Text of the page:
And trying to blame President Obama’s failures on the Republicans is a losing proposition anyway. Even if President Obama were to win re-election, the Republicans would still be there. and if his great leadership couldn’t win against the Republicans during his first term, why should anyone think he would during a second?

    In the 2012 elections, Democrats will have to defend 26 seats in the Senate, compared to just ten for the GOP. If the Democrats win every one of their contested seats, and the Republicans win only half of theirs, the Republicans will still have 42 seats in the Senate, more than enough to sustain a filibuster.

  12. “In the 2012 elections, Democrats will have to defend 26 seats in the Senate, compared to just ten for the GOP. If the Democrats win every one of their contested seats, and the Republicans win only half of theirs, the Republicans will still have 42 seats in the Senate, more than enough to sustain a filibuster.”

    That’s correct, Dana. Democracy, which we idolize, rightly so, has a basic principle: majority rule. Do we practice majority rule?

    But you, with your oft referred to (by me) Machiavellian mindset, are happy with the filibuster, since it satisfies your goals to obfuscate any bill that you don’t like. Now please don’t ever tell me you are a patriot, as this proves that you certainly are not!

    While I have been disappointed in Obama on certain issues, nevertheless, given the circumstances that he inherited from your party’s malfeasance in office and the resultant great recession, he has been a success, but under-appreciated at this point in time, in my view. It is a fact that his policies saved us from a great depression, and have provided us with some growth in GDP and in jobs, though not enough, granted.

    I shudder to think what would have happened if your party retained power in 2008, because obviously we would have had austerity, negative GDP, and severe job losses, otherwise known as a great depression.

    I note that even with the recent downturn precipitated by the Republican manufactured debt ceiling crisis, the stock market (DJIA) has risen from about 6,500 to 11,500, an increase of about 90%. Not bad that! Not only that, but many American businesses have thrived under Obama, except for many small businesses who can’t get loans from our banks.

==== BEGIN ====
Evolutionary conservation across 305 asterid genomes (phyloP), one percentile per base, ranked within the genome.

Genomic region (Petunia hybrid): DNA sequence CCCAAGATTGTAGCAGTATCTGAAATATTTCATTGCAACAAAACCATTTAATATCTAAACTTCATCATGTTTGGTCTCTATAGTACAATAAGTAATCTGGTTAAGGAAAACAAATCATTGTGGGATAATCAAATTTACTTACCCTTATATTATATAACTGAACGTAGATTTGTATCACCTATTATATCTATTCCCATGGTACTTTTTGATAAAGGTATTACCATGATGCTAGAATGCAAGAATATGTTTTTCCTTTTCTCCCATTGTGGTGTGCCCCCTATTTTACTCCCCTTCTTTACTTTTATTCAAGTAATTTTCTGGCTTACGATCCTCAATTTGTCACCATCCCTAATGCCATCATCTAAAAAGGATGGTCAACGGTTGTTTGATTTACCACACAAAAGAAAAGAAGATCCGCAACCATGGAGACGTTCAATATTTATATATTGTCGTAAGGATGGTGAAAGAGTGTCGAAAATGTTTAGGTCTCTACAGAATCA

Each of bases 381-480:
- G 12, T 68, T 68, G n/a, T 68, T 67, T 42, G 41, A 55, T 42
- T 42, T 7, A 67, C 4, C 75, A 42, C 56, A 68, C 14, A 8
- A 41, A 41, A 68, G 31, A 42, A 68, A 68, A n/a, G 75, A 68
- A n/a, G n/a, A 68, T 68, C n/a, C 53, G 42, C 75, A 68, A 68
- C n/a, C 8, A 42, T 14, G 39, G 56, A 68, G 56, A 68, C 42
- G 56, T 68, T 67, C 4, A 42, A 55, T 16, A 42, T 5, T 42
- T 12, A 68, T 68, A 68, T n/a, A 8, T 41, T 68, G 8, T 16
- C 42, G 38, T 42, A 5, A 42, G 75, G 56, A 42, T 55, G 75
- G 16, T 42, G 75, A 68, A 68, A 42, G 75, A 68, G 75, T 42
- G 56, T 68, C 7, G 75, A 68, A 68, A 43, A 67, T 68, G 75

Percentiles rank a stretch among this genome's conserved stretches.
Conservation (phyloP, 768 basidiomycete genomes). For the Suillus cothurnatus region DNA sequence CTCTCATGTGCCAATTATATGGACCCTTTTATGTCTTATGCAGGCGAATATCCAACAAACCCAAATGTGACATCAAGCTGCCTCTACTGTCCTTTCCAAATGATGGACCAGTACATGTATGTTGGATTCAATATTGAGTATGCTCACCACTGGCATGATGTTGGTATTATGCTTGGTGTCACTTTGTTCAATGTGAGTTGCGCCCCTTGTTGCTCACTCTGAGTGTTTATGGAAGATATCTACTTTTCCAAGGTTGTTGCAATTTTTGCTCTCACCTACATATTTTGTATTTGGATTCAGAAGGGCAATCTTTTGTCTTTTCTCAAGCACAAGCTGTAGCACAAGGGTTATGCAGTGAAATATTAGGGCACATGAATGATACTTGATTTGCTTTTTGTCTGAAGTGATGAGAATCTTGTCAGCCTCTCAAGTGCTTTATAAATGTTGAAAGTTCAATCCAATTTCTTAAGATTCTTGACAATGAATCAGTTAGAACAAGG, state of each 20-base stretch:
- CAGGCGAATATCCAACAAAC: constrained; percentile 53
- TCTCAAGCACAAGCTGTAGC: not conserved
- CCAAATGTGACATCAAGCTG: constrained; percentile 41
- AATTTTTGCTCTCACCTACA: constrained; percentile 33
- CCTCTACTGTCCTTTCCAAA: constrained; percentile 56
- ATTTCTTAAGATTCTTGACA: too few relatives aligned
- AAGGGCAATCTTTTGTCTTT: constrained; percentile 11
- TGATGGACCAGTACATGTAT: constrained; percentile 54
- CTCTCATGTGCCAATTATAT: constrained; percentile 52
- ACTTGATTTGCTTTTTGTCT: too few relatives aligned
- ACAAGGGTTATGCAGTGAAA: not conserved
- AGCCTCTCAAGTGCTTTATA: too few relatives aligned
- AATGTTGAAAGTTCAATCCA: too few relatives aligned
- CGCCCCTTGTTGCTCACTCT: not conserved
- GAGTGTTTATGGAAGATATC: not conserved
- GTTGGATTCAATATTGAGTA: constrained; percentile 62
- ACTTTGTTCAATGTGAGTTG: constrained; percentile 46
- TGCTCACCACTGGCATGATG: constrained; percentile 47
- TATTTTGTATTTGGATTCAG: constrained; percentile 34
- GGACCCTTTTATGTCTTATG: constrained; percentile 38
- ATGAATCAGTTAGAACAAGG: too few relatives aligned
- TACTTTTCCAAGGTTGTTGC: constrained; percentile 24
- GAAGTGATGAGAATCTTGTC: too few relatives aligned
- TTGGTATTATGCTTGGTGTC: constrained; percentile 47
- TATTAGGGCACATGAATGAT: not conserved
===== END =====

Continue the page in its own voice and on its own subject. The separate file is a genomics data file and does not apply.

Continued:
Since Keynesian economics has a positive track record regarding GDP and job growth, now is the time to invoke it again, as I have said many times here, together with shared burden in having phased in debt reduction afterwards. You have never presented a cogent argument against this approach, which is why I keep repeating it.

    I don’t know about Rick Perry, but all the other of your candidates raised their hands against even a ten to one spending cuts to revenue increases approach to burden sharing. I’m sure Rick Perry would raise his hand as well. And you would vote for this? What then would be your justification? How can absolutists like this be expected to govern, I ask?

    The only reasonable front runner so far is Mitt Romney. The fact that many Repubs now consider him too far to the left, is indicative of how far to the right your party has moved toward absolutist positions and hatred of their opposition. Is your party basically a fascist leaning party? I think you need to ask yourselves that question.

    So yes, I envision Obama to be the calm in a tumultuous storm created in my country principally by a Republican Party out to protect the wealthy and to make them more wealthy and more powerful, to hell with the middle and the poor who suffer due to Republican policies, positions, obfuscation, and propaganda.

  13. Perry wrote:

    But you, with your oft referred to (by me) Machiavellian mindset, are happy with the filibuster, since it satisfies your goals to obfuscate any bill that you don’t like.

    No, I’m, happy with the filibuster rule when Republicans use it; I’m not nearly as happy when it serves the interests of the Democrats. And come the eleventy-third Congress, I’m guessing that you’ll have had a change of heart concerning the filibuster. As evidence, I present your statement in support of the Wisconsin Democratic state Senators, the “Fleebaggers” who tried to deny a quorum to prevent a vote on Governor Scott Walker’s union-weakening bill.

    While I have been disappointed in Obama on certain issues, nevertheless, given the circumstances that he inherited from your party’s malfeasance in office and the resultant great recession, he has been a success, but under-appreciated at this point in time, in my view.

    Well, it is certainly true that he is under-appreciated, but that is because he has been under-successful. Had his policies been successes, he’d be riding high, the Democrats would have retained control of the House, and you wouldn’t have to be making excuses for his failures.

  14. No, I’m, happy with the filibuster rule when Republicans use it; I’m not nearly as happy when it serves the interests of the Democrats.

    Much like people voting.